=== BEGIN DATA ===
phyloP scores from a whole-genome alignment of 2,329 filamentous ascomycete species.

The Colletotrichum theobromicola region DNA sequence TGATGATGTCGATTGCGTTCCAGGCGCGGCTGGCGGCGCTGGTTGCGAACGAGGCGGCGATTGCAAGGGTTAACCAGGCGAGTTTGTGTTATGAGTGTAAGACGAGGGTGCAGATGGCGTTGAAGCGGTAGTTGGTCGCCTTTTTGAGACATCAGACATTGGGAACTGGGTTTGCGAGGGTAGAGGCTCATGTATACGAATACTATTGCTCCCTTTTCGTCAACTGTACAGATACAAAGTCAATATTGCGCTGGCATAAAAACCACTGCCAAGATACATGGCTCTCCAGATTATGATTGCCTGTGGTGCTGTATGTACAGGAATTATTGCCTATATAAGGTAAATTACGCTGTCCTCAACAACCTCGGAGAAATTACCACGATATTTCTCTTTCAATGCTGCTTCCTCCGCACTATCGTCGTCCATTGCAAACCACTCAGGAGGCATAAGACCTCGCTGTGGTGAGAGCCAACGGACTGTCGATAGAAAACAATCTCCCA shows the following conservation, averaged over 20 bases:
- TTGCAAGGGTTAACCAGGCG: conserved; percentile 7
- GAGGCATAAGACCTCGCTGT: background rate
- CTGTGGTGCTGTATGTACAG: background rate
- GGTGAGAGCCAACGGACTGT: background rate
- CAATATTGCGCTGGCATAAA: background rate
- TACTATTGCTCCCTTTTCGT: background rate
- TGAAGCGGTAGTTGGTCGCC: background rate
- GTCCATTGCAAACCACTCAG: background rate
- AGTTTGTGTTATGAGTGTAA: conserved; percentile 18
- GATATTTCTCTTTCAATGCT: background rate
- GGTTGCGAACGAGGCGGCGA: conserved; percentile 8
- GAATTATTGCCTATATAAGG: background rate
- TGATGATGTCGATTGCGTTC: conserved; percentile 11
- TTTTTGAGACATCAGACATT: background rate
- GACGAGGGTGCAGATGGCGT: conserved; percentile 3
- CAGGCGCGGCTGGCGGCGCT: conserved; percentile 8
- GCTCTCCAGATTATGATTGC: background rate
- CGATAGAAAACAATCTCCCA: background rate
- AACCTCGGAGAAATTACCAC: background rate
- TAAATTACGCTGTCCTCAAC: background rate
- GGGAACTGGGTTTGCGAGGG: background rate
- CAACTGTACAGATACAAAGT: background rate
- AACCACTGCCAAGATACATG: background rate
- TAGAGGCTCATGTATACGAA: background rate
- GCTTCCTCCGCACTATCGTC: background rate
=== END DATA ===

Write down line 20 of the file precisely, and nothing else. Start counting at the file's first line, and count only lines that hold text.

- CGATAGAAAACAATCTCCCA: background rate